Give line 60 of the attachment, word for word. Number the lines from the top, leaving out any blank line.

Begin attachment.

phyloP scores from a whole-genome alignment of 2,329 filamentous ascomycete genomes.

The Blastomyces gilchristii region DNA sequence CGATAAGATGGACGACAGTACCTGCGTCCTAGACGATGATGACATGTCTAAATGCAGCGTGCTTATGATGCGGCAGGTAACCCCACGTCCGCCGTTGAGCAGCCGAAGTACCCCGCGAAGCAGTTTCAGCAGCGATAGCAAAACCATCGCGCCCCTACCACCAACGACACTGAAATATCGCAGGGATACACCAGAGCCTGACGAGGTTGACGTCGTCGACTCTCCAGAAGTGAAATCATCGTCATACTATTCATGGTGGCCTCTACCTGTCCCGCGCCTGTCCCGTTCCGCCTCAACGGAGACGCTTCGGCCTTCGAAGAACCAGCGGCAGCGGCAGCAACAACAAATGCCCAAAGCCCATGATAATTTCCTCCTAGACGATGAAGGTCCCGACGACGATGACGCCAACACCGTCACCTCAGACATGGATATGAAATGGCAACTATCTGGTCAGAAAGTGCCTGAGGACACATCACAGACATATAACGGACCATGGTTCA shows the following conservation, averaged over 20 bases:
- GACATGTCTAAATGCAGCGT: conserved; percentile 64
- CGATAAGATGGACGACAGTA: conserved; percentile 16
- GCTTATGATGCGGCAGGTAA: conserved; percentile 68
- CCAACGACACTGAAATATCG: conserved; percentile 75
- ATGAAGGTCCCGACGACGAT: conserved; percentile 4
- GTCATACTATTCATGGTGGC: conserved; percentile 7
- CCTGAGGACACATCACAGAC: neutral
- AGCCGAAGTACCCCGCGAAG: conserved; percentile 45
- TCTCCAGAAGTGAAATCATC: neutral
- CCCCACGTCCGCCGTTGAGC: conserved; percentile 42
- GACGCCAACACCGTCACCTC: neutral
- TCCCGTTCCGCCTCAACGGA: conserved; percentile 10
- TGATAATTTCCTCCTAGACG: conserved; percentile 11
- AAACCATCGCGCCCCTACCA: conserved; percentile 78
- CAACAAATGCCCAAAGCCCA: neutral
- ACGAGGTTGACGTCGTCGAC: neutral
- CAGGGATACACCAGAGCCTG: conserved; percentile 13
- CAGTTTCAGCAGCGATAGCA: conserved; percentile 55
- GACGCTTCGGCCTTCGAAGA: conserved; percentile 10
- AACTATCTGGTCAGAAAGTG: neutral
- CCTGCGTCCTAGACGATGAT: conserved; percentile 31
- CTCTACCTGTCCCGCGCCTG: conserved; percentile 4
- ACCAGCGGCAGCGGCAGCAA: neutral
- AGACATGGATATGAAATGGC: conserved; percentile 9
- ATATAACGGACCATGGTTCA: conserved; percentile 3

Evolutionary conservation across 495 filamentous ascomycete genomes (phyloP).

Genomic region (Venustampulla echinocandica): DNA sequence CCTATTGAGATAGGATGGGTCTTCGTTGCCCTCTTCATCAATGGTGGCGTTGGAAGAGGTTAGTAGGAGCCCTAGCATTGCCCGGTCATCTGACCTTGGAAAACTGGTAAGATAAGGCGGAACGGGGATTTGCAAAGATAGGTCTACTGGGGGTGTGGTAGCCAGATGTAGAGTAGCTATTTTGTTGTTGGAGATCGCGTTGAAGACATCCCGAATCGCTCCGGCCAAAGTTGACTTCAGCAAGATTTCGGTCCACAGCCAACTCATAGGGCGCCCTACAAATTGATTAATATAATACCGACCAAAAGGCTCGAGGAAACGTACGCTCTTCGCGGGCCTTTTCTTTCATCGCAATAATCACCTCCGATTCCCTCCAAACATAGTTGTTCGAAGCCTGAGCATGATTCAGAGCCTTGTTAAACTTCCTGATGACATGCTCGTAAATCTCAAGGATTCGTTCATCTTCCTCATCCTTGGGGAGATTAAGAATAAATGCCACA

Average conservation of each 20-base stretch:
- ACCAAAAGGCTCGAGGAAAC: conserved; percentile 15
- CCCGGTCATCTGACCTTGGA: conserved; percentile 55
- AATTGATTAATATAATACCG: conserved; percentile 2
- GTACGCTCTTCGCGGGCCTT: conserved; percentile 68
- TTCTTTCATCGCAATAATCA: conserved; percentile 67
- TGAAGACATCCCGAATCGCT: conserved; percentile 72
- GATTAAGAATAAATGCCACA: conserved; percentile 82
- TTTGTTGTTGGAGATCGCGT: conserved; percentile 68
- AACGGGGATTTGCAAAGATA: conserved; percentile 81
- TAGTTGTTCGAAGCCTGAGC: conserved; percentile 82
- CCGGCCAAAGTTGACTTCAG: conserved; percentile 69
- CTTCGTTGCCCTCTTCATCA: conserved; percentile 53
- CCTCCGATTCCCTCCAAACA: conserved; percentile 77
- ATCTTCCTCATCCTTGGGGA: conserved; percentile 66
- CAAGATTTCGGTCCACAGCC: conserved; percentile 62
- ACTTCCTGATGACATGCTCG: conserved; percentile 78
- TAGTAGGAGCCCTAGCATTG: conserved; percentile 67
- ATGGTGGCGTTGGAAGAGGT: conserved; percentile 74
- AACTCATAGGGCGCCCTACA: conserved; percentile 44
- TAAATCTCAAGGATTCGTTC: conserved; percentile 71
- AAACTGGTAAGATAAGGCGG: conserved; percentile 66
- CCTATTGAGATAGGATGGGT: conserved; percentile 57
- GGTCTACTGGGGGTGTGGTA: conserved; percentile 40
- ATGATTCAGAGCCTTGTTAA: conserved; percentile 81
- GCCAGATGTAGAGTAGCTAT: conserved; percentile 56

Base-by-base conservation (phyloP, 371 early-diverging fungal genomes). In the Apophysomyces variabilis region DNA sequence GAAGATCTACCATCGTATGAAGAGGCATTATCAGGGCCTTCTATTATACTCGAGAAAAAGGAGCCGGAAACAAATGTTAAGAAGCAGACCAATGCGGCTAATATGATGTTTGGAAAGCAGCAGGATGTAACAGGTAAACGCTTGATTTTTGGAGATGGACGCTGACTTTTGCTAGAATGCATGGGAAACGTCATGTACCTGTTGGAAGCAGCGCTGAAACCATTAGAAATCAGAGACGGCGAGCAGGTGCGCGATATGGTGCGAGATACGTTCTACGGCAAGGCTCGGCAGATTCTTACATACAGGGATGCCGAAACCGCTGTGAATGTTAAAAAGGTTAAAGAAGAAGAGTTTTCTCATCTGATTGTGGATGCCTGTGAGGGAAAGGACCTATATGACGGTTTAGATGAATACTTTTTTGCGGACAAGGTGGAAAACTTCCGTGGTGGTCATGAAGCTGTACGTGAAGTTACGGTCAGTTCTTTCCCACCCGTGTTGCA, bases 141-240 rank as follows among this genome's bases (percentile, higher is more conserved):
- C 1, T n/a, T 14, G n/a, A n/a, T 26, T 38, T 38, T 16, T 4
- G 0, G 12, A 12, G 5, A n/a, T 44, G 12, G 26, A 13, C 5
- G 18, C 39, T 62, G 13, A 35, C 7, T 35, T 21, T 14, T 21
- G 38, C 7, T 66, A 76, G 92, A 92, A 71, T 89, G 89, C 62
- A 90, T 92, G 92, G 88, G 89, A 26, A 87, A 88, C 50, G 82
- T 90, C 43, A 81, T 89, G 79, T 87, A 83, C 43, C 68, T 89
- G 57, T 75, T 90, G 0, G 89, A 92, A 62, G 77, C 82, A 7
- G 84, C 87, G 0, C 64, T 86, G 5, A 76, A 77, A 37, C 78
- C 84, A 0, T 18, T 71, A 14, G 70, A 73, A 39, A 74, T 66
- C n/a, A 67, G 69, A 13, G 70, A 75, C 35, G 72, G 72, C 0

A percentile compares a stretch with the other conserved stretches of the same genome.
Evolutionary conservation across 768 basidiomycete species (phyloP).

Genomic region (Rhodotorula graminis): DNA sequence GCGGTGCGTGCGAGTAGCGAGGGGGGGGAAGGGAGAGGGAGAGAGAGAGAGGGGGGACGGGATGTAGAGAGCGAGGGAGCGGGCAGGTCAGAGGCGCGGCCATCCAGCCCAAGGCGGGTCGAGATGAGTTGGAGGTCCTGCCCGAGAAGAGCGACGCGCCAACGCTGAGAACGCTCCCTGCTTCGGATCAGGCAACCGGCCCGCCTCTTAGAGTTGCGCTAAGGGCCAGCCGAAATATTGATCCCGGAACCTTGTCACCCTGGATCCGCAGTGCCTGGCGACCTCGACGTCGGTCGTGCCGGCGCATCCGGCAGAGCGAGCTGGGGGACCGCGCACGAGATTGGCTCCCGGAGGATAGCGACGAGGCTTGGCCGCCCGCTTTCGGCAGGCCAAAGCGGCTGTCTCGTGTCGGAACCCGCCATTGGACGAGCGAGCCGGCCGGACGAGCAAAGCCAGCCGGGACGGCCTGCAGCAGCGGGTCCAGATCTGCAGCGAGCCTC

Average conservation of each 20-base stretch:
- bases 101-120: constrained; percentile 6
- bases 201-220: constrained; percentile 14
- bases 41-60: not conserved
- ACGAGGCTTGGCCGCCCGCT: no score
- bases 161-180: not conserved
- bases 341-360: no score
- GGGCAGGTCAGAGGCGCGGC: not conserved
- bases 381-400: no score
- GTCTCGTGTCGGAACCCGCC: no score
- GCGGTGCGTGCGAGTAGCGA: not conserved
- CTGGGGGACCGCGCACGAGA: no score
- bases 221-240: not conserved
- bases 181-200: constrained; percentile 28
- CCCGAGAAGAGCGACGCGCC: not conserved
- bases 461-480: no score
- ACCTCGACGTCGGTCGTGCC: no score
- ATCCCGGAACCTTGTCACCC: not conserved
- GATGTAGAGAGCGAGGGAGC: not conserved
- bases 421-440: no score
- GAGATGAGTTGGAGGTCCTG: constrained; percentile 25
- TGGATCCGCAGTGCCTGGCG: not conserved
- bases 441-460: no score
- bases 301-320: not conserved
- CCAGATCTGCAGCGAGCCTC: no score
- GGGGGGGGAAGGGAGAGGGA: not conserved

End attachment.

- G 38, C 7, T 66, A 76, G 92, A 92, A 71, T 89, G 89, C 62